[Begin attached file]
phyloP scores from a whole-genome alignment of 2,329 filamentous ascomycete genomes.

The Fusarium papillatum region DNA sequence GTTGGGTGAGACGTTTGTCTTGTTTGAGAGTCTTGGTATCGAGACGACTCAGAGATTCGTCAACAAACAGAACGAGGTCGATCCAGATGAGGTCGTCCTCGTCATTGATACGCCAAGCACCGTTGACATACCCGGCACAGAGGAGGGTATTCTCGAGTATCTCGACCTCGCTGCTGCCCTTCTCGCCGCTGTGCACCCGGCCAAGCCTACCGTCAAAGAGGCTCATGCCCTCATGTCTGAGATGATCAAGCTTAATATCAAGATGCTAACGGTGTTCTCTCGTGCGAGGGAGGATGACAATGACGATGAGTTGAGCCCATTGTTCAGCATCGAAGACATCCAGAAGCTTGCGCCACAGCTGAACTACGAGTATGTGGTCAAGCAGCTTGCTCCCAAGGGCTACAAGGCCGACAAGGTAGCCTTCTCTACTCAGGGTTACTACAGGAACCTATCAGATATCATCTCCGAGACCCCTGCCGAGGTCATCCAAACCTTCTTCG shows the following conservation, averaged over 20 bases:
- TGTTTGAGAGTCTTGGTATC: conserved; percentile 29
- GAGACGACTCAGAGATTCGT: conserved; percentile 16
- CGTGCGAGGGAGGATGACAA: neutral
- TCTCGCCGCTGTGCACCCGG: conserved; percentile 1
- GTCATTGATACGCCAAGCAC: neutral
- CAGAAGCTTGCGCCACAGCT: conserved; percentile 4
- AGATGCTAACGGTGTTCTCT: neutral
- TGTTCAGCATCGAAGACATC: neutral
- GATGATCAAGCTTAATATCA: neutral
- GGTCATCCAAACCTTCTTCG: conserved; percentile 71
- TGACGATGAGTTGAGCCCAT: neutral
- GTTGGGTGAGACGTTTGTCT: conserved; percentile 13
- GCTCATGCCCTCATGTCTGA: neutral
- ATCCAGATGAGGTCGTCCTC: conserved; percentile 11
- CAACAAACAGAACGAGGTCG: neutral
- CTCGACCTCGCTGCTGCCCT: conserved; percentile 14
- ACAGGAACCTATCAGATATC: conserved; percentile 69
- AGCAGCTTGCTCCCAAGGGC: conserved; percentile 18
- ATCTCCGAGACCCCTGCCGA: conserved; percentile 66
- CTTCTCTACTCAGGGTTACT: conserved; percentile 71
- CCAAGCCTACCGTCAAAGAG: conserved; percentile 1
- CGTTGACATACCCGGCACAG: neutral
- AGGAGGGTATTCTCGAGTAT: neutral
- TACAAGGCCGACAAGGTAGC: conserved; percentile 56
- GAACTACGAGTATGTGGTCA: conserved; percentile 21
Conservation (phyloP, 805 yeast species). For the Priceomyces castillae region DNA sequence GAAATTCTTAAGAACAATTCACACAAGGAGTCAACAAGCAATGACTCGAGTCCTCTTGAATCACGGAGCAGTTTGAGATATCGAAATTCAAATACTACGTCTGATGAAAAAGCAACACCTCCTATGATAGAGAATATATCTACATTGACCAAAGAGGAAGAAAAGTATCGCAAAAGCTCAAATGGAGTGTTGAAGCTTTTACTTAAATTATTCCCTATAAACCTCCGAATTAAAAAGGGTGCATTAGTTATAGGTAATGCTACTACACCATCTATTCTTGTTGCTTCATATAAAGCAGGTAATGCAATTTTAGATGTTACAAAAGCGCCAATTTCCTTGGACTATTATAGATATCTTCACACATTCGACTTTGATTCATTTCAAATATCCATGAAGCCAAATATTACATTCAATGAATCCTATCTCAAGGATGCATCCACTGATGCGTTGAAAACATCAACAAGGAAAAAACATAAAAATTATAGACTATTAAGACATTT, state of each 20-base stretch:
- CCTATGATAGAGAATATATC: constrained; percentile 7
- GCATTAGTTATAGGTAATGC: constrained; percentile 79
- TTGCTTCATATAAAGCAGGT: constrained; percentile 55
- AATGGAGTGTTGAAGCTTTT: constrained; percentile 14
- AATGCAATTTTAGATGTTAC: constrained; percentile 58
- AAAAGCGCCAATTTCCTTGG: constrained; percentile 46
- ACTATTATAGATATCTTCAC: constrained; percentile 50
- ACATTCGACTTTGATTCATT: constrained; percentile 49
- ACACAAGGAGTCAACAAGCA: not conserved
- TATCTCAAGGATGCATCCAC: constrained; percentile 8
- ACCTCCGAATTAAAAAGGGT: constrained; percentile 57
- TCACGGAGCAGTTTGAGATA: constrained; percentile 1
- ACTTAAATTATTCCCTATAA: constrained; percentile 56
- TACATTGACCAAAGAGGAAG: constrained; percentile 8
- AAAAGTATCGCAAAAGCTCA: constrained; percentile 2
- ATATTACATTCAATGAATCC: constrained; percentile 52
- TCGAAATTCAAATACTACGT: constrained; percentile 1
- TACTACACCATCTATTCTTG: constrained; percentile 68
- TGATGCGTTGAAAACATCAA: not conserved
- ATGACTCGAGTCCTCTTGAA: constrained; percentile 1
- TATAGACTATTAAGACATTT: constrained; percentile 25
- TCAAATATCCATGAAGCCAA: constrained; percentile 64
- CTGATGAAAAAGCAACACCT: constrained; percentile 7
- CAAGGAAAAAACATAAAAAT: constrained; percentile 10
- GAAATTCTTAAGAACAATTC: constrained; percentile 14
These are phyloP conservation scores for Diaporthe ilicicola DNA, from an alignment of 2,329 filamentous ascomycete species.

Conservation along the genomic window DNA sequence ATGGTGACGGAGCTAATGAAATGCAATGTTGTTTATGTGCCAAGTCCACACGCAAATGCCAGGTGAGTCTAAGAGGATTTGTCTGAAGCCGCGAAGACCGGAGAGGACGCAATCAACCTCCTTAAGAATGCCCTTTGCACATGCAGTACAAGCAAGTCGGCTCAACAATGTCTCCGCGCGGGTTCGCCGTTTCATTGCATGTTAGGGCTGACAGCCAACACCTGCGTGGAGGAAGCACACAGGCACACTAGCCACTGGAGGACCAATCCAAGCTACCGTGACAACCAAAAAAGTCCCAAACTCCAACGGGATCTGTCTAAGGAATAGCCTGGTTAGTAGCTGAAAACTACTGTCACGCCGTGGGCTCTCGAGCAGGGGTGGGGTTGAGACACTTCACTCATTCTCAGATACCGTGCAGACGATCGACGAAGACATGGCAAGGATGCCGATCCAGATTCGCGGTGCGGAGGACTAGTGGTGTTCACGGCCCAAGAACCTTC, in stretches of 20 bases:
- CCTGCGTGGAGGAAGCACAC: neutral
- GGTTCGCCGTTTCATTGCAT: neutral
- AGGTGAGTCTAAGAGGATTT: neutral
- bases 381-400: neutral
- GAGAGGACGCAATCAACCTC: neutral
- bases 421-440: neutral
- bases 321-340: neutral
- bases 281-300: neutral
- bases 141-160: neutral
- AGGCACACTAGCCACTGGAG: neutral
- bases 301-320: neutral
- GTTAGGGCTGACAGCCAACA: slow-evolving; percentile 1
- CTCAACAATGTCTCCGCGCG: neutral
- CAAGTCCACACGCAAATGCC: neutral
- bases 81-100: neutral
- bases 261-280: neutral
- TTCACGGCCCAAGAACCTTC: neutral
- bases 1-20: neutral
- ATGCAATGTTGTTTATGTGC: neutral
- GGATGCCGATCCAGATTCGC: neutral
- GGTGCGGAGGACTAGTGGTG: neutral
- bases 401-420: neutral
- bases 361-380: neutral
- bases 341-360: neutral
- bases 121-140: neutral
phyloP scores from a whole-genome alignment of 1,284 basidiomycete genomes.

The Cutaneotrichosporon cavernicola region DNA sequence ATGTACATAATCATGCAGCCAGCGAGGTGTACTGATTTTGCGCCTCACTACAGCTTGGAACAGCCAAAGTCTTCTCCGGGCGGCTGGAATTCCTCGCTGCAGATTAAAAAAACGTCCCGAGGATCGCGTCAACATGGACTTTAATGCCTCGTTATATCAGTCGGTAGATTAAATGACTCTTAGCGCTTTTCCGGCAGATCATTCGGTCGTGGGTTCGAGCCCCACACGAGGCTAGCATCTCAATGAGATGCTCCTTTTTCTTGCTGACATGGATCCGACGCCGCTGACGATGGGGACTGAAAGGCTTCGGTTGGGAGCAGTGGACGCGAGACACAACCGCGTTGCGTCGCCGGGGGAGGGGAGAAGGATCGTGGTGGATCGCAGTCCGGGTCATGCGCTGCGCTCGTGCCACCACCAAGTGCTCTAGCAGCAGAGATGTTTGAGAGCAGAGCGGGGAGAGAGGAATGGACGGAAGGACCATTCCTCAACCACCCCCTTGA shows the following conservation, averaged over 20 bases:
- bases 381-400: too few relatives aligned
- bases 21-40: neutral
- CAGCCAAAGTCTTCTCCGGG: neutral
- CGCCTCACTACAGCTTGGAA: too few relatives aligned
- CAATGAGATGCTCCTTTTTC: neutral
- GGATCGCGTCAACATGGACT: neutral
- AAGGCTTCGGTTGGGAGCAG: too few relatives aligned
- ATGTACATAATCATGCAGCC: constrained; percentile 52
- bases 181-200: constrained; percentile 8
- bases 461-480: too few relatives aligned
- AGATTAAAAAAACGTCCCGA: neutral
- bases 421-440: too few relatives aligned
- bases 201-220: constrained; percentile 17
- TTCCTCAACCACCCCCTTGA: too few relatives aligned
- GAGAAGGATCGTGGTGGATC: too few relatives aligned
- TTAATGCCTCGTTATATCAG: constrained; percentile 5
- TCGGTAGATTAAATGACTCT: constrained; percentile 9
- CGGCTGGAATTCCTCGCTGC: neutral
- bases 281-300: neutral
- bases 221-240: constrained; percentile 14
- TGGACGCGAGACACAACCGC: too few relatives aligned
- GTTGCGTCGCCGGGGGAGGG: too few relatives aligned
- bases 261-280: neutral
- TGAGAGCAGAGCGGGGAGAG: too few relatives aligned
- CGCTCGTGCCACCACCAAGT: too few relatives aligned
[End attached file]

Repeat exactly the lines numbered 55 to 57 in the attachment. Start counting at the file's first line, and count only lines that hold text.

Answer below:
Conservation along the genomic window DNA sequence ATGGTGACGGAGCTAATGAAATGCAATGTTGTTTATGTGCCAAGTCCACACGCAAATGCCAGGTGAGTCTAAGAGGATTTGTCTGAAGCCGCGAAGACCGGAGAGGACGCAATCAACCTCCTTAAGAATGCCCTTTGCACATGCAGTACAAGCAAGTCGGCTCAACAATGTCTCCGCGCGGGTTCGCCGTTTCATTGCATGTTAGGGCTGACAGCCAACACCTGCGTGGAGGAAGCACACAGGCACACTAGCCACTGGAGGACCAATCCAAGCTACCGTGACAACCAAAAAAGTCCCAAACTCCAACGGGATCTGTCTAAGGAATAGCCTGGTTAGTAGCTGAAAACTACTGTCACGCCGTGGGCTCTCGAGCAGGGGTGGGGTTGAGACACTTCACTCATTCTCAGATACCGTGCAGACGATCGACGAAGACATGGCAAGGATGCCGATCCAGATTCGCGGTGCGGAGGACTAGTGGTGTTCACGGCCCAAGAACCTTC, in stretches of 20 bases:
- CCTGCGTGGAGGAAGCACAC: neutral
- GGTTCGCCGTTTCATTGCAT: neutral